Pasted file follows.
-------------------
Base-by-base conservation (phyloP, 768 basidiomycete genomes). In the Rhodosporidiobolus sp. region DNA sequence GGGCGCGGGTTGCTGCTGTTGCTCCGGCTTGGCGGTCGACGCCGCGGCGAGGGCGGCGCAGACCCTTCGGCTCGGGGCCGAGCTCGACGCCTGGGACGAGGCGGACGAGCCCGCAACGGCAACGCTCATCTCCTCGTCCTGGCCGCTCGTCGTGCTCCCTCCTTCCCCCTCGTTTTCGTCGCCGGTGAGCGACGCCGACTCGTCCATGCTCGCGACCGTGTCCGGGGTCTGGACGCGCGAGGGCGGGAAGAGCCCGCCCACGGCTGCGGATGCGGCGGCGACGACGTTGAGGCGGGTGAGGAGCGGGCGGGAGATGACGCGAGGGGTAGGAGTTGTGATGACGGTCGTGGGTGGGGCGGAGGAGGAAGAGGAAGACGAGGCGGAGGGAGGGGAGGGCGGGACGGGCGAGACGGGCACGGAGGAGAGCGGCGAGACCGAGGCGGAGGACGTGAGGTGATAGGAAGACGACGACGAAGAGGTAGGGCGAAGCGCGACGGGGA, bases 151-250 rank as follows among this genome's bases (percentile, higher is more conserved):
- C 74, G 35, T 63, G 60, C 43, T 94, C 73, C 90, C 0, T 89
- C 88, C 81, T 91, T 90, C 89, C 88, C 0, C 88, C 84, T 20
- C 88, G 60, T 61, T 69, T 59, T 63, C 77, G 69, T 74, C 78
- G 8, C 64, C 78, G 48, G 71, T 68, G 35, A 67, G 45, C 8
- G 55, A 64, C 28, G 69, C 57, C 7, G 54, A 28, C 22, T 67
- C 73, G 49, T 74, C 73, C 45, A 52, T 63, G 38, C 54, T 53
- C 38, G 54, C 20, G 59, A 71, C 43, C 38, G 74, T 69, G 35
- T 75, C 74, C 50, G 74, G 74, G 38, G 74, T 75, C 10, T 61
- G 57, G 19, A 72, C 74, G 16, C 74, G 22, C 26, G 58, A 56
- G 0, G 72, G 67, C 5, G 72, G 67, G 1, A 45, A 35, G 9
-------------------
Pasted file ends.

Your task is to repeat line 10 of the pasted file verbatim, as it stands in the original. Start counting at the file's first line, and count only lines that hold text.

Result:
- G 57, G 19, A 72, C 74, G 16, C 74, G 22, C 26, G 58, A 56